Harbor freight is a very clever distributor. The exact the stuff I see on eBay clearly from China, They rebrand as Chicago Pneumatic, Pittsburgh Power Tools etc... ..good stuff we trust made, in America  (spelled China) right from of the Rust Belt. :mellow: . Whoever said , "the truthful over" was a blind ideologue.

Babs likes this

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ive used both 3x beam compared to  chinese scale .  the cheap scale is acurate to .3 grain on a bad day..    un fortunately most pottery weights are not in grain  levels.    acurracy at a grain level is different than accuracy at a pound or kilo level.   it does however indicate it aint junk...... (15.43 grains  to gram)

 

im using harbor freight digi scale for all my pottery measures however i dont weigh over 3# at a time, i think it has 8 pound max.   and people love my clay and glazes.  aka it works.....

 

doc you just gave me krebs cycle nightmares....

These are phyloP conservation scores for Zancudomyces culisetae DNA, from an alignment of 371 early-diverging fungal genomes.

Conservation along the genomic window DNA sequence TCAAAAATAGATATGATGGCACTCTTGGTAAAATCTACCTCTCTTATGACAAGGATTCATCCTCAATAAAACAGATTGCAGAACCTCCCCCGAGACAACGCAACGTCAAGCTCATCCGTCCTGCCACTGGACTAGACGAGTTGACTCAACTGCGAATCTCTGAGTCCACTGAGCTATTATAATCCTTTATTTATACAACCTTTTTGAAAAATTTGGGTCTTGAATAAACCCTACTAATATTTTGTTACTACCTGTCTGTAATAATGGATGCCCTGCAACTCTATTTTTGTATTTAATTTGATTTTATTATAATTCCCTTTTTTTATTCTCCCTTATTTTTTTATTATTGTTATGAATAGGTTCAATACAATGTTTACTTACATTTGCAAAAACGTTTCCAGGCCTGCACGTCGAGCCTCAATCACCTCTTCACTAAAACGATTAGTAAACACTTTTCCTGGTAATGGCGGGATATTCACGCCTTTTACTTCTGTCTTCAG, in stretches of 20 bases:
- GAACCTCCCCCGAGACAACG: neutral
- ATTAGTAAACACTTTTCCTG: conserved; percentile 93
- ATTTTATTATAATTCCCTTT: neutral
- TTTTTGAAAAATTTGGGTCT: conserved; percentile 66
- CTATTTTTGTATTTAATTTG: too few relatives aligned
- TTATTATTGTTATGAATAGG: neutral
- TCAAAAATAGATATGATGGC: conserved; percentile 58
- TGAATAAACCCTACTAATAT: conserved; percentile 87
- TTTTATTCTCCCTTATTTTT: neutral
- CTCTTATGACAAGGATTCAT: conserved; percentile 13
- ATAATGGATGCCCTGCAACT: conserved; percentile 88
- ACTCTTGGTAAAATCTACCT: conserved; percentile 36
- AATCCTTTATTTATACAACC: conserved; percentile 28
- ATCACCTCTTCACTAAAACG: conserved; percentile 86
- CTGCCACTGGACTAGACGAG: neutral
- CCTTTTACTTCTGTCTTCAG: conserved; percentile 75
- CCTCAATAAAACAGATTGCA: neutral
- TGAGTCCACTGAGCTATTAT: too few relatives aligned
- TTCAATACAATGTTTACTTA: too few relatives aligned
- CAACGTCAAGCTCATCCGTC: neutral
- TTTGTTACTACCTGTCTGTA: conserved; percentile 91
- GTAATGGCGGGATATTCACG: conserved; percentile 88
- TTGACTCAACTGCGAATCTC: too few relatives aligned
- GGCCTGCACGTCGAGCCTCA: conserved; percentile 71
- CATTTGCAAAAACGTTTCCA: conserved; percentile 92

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I am like John. I have had my Ohaus 3x scale since before the age of digital scales being available to potters.I got mine in 1971. I have moved it all over the US and it still seems to weigh things accurately. I use it for postal weights as well and convert on my computer. Maybe I am a dinosaur.

Your score sounds excellent. Congrats.

Marcia

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Dinosaur you say Marcia-well join the pack-sometimes I trip on my tail

I to have used my triple beam for since 72

But a few years back on this forum I read about the ohaus 5,000 electronic and have been using it ever since every week

Its been a sea change as its so much faster and in my life faster means more time for other things-since my triple beam is only 2600 gram vs 5,000 grams means less measuring. I do use the triple beam for small test batches but that's all

These electronic scales are really great to use

Mark

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When I started teaching there was an old antique triple beam scale that went up to 30,000 grams. It disappeared (stolen) a year or two after I started teaching there. That was really great for large glaze batches for the classes.

I am use to my old 2610 gr. I get along with it.